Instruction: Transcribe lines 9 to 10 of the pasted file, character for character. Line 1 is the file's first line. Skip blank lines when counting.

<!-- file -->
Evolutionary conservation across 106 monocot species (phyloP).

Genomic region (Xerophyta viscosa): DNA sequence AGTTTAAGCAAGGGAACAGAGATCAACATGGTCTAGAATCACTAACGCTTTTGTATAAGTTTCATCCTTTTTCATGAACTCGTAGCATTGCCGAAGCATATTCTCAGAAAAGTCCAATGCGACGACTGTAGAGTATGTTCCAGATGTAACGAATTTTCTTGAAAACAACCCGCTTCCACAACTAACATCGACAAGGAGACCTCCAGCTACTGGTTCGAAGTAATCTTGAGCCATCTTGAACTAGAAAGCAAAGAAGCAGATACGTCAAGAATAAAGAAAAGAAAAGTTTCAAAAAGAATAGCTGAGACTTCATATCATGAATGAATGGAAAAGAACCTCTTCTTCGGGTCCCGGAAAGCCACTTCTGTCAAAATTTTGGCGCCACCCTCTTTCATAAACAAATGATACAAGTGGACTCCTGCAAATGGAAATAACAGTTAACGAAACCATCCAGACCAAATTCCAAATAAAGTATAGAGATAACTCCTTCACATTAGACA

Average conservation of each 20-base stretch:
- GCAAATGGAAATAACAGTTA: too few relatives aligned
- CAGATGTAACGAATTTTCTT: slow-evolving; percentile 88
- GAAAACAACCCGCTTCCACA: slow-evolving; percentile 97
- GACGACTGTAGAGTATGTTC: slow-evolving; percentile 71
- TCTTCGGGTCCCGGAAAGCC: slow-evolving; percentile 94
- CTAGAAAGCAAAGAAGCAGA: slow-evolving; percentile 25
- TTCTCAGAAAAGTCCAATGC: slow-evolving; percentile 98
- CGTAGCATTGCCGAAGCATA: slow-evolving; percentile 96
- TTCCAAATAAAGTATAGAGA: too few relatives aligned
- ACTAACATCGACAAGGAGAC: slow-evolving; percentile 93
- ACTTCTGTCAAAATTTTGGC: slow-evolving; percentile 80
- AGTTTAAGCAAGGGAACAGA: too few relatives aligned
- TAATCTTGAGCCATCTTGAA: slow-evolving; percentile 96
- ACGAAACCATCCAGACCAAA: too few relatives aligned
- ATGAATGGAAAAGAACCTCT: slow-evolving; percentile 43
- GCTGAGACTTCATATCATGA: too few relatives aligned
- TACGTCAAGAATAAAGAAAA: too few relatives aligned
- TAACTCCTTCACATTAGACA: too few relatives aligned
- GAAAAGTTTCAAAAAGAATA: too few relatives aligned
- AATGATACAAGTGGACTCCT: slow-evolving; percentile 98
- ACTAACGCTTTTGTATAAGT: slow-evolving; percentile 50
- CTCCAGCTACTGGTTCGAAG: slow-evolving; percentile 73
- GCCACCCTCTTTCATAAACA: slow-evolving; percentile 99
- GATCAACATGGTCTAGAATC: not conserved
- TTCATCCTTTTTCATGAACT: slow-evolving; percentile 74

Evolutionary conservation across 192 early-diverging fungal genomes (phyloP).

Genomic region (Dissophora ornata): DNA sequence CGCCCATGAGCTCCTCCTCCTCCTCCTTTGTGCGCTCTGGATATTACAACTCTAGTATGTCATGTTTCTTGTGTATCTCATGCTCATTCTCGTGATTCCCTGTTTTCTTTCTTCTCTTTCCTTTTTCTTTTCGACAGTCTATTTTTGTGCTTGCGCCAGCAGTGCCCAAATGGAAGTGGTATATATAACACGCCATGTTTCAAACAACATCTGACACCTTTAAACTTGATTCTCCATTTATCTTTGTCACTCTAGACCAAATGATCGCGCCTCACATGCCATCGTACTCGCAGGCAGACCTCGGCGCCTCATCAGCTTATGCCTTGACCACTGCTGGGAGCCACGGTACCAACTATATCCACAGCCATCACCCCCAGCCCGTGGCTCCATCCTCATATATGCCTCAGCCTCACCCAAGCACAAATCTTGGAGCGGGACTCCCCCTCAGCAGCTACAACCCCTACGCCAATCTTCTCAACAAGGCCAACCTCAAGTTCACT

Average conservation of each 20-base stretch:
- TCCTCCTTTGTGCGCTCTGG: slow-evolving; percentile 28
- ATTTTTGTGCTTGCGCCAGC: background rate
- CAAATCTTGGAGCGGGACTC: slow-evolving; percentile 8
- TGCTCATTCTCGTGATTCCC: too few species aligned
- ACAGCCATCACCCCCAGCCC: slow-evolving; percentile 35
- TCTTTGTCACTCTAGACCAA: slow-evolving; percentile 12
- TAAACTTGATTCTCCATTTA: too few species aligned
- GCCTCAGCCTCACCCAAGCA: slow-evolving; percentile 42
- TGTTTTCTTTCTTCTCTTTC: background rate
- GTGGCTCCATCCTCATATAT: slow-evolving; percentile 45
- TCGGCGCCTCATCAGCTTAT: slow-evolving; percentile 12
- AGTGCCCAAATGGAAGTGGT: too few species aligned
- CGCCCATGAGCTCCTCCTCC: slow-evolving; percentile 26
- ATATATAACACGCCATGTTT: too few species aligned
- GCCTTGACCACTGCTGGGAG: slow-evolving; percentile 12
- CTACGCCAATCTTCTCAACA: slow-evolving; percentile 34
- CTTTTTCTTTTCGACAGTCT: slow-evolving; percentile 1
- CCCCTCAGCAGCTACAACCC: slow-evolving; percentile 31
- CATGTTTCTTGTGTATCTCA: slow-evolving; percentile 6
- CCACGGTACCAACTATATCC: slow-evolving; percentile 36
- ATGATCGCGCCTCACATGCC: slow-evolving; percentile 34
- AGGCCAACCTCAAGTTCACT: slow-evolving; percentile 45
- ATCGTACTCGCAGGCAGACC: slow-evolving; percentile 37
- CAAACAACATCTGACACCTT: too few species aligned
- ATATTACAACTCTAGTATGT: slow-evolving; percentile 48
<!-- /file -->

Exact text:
- CTAGAAAGCAAAGAAGCAGA: slow-evolving; percentile 25
- TTCTCAGAAAAGTCCAATGC: slow-evolving; percentile 98